22
$\begingroup$

Why do airplanes usually pitch nose-down in a fully-developed stall?

I've seen this seemingly-simple question discussed on other aviation forums, but there doesn't seem to be a single agreed-upon answer, at least that covers all or most cases.

Here is why I find this question confusing: When we say that airplanes are usually "nose-heavy," what we mean is that the center of lift is aft of the center of gravity. So the lift generated by the wings, in addition to counteracting weight, also produces a pitching moment, rotating the aircraft about its lateral axis, nose-down / tail up. This pitching moment is counteracted by the horizontal stabilizer (or canard wings) to maintain a level attitude.

In a stall, the wings produce significantly less lift. So my intuition would be that the nose-down moment would also be significantly reduced. And indeed, if the wings stalled before the tailplane, I would expect the downforce produced by the tailplane to be dominant, and the nose to pitch even further up. This is obviously contrary to experience.

Here are some of the answers I've seen proposed elsewhere on the internet:

  • "The CG is heavy so it falls down."

This doesn't seem like a very good answer. It's not just that the airplane is falling, it's that it's rotating, and all rotation happens about the CG. So the portion of the airplane that is pitching downward is the portion that is forward of the CG, and the portion that is pitching upward is the portion that is aft of the CG. What causes this pitching moment, as opposed to the airplane falling in its previous nose-up stalled attitude?

  • "The plane would fall in its previous attitude if it were in a vacuum, but because the engine is heavy, it has more inertia and is less affected by air resistance, so it falls faster."

Maybe? I don't know enough to know whether or not this is right.

  • "A stalled wing still produces some lift, and as it stalls, the center of lift moves aft. The greater arm results in a greater forward-pitching moment. So it is the 'nose-heaviness' being exaggerated in the stall."

This also seems plausible, but I don't know. Since stalls and stall recovery are so fundamental to basic flight instruction, I would expect this question to have a straight-forward answer, but maybe it just doesn't? Or maybe there's something I'm missing. Curious to hear people's thoughts.

Thanks!

$\endgroup$
12
  • 5
    $\begingroup$ I always figured it was because the stall reduces lift, so the aircraft begins to fall, so the angle of attack increases, causing the tail lift to become less negative / more positive. Not that I know what I’m talking about; just another folk explanation to add to your list, I guess. $\endgroup$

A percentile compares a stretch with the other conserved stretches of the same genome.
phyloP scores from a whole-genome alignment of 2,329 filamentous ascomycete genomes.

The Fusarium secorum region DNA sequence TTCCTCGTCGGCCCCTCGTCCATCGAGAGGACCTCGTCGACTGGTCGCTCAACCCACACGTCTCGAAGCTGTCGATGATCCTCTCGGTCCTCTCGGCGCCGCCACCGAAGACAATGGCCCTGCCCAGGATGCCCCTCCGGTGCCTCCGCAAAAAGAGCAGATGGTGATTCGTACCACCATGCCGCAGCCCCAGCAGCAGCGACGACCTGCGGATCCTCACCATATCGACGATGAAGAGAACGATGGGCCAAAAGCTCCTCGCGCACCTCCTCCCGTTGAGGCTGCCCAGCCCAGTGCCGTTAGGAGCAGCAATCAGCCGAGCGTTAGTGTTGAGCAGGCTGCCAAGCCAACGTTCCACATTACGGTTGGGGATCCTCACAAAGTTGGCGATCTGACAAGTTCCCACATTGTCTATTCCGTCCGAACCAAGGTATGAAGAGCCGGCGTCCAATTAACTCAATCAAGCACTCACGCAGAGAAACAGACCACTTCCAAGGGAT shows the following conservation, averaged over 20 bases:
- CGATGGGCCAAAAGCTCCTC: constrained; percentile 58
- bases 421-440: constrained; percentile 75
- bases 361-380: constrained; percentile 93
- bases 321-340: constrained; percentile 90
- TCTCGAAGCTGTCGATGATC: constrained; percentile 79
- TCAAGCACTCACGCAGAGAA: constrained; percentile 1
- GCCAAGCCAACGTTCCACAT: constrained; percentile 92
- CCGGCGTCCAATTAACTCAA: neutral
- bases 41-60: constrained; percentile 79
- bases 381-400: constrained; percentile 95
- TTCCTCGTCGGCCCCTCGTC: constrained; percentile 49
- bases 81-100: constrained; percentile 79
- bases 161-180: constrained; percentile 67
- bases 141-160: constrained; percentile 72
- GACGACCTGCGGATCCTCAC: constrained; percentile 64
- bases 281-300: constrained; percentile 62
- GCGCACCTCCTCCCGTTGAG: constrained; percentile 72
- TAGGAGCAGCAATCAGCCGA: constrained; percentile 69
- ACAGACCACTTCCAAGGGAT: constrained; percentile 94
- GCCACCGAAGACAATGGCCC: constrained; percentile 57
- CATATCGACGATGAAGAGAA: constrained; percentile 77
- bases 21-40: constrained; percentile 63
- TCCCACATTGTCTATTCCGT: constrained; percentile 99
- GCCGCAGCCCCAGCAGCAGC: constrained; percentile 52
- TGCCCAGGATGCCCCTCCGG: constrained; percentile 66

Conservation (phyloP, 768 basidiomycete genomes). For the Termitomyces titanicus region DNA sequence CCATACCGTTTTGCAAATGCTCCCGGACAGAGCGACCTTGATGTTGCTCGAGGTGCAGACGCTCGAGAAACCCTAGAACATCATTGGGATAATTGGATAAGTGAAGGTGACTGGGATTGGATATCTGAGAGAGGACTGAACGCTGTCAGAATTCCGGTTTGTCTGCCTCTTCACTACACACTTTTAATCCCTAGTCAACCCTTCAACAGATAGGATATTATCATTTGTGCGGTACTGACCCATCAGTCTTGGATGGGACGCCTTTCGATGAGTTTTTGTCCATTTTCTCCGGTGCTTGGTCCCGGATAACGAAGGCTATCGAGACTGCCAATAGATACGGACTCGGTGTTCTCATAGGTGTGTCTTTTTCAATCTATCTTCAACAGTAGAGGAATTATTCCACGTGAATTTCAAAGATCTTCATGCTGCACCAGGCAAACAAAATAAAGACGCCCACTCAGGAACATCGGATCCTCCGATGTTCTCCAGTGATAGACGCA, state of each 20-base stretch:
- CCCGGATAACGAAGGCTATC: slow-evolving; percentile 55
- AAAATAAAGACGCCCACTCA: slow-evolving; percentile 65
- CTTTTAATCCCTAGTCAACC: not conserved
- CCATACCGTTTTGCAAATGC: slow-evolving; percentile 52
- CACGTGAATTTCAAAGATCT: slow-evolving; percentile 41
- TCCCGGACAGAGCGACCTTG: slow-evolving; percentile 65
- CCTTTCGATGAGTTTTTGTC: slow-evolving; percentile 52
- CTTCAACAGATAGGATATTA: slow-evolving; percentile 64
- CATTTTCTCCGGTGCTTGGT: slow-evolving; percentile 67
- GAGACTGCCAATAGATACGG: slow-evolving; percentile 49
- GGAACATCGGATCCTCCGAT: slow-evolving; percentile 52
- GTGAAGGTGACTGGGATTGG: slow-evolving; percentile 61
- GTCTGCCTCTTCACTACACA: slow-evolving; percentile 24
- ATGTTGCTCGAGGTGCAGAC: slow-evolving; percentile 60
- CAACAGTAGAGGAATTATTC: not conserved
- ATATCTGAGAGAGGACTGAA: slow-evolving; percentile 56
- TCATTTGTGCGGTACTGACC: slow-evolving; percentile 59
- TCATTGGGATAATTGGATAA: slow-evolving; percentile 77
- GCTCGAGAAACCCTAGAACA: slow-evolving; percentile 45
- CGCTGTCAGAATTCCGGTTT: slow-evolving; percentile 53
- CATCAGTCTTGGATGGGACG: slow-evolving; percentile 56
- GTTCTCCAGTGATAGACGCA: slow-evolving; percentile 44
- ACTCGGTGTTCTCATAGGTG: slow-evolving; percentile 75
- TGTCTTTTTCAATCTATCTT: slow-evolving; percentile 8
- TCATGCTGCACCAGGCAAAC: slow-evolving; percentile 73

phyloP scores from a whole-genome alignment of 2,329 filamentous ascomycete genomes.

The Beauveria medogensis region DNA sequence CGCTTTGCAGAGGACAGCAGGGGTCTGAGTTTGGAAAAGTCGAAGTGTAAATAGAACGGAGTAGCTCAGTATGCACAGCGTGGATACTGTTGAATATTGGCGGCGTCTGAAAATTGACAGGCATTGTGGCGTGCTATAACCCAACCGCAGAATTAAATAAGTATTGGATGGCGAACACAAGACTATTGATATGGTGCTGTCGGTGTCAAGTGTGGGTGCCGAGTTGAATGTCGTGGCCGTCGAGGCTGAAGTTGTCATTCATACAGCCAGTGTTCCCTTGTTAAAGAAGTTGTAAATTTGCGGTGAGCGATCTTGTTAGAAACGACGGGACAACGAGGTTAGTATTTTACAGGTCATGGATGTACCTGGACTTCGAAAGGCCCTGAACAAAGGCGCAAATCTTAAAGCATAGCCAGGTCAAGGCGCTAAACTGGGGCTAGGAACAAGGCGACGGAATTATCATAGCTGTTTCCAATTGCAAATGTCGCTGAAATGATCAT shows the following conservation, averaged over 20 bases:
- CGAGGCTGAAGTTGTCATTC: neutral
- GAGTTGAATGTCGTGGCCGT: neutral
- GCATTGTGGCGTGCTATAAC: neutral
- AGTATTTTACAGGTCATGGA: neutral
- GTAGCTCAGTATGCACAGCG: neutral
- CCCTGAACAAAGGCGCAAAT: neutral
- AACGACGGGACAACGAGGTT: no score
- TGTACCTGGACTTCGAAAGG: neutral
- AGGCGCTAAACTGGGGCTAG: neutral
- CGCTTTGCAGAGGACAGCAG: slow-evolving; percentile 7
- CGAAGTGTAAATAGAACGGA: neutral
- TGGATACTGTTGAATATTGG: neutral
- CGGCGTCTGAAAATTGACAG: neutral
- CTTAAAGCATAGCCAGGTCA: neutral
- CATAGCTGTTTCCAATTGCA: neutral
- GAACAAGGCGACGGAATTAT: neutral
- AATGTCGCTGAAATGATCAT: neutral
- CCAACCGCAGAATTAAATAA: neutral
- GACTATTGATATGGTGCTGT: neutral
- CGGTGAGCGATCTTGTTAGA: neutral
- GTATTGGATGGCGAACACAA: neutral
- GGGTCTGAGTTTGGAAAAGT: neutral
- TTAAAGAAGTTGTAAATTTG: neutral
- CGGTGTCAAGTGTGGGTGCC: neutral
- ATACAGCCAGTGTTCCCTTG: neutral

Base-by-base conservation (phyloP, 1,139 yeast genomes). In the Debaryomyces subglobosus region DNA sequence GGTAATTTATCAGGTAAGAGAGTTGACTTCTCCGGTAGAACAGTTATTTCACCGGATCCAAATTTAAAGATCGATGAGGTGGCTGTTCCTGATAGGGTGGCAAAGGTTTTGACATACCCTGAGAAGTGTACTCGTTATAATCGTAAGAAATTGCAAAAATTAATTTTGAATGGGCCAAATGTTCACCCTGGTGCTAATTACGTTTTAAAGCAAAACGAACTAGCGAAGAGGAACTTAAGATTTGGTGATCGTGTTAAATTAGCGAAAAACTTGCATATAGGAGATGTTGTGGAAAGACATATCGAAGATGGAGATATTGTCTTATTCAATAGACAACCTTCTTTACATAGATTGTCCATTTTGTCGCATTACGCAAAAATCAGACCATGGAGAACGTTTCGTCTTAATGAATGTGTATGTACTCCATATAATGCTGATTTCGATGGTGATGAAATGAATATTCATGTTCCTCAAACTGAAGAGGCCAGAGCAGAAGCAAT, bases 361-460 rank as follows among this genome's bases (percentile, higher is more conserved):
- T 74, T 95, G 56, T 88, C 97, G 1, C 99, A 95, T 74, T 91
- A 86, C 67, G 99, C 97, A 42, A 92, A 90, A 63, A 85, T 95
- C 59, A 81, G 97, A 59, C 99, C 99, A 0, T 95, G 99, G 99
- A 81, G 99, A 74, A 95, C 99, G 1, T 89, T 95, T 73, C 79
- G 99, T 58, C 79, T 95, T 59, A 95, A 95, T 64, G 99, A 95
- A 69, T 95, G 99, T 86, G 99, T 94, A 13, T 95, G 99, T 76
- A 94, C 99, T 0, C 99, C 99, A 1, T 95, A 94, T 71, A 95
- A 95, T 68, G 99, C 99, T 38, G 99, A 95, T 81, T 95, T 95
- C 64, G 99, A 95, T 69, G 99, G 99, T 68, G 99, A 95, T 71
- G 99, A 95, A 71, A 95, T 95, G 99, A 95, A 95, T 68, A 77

– zmccord
    Commented Nov 27, 2022 at 4:43
  • 13
    $\begingroup$ They pitch down because that's what they're designed to do. $\endgroup$ Commented Nov 27, 2022 at 17:17
  • 5
    $\begingroup$ @MikeY Yes, of course they're designed like that on purpose. My question isn't "What purpose does it serve to pitch nose-down during a stall?" but rather "What aerodynamic principles cause the nose to pitch down?" $\endgroup$
    – Ethan B
    Commented Nov 27, 2022 at 22:33
  • 2
    $\begingroup$ It's actually interesting to ask the opposite question, "How would I design a reasonably flyable plane so the nose wouldn't pitch down upon wing stall." $\endgroup$
    – MikeY
    Commented Nov 27, 2022 at 22:41
  • 2
    $\begingroup$ Note that the center of pressure is also aft of the center of gravity. If you imagine a dart or arrow with a heavy point and some kind of fletching or vanes at the back, it will always want to travel through the air point first. Similar principle to a weather vane. Another way to think about it is that lift is not the only aerodynamic force on a plane. When there is no lift, the other forces remain. $\endgroup$ Commented Nov 28, 2022 at 2:28

8 Answers 8

31
$\begingroup$

You are quite close to the answer

And indeed, if the wings stalled before the tailplane, I would expect the downforce produced by the tailplane to be dominant, and the nose to pitch even further up. This is obviously contrary to experience.

Your assumption is that the tail keeps producing downforce. However, if the main wing stalls, the relative airflow changes. The plane goes down, so the relative airflow suddenly comes from below instead of straight ahead. The angle of attack on the tailplane increases from slightly negative (downforce) to positive. This obviously rotates the plane nose down.

$\endgroup$
8
  • 1
    $\begingroup$ I'm marking this as the answer because it's concise and makes a ton of sense. Honorable mention to @Robert-DiGiovanni, whose answer I believe corroborates this one and adds additional context and info. Thanks! $\endgroup$
    – Ethan B
    Commented Nov 27, 2022 at 20:08
  • 1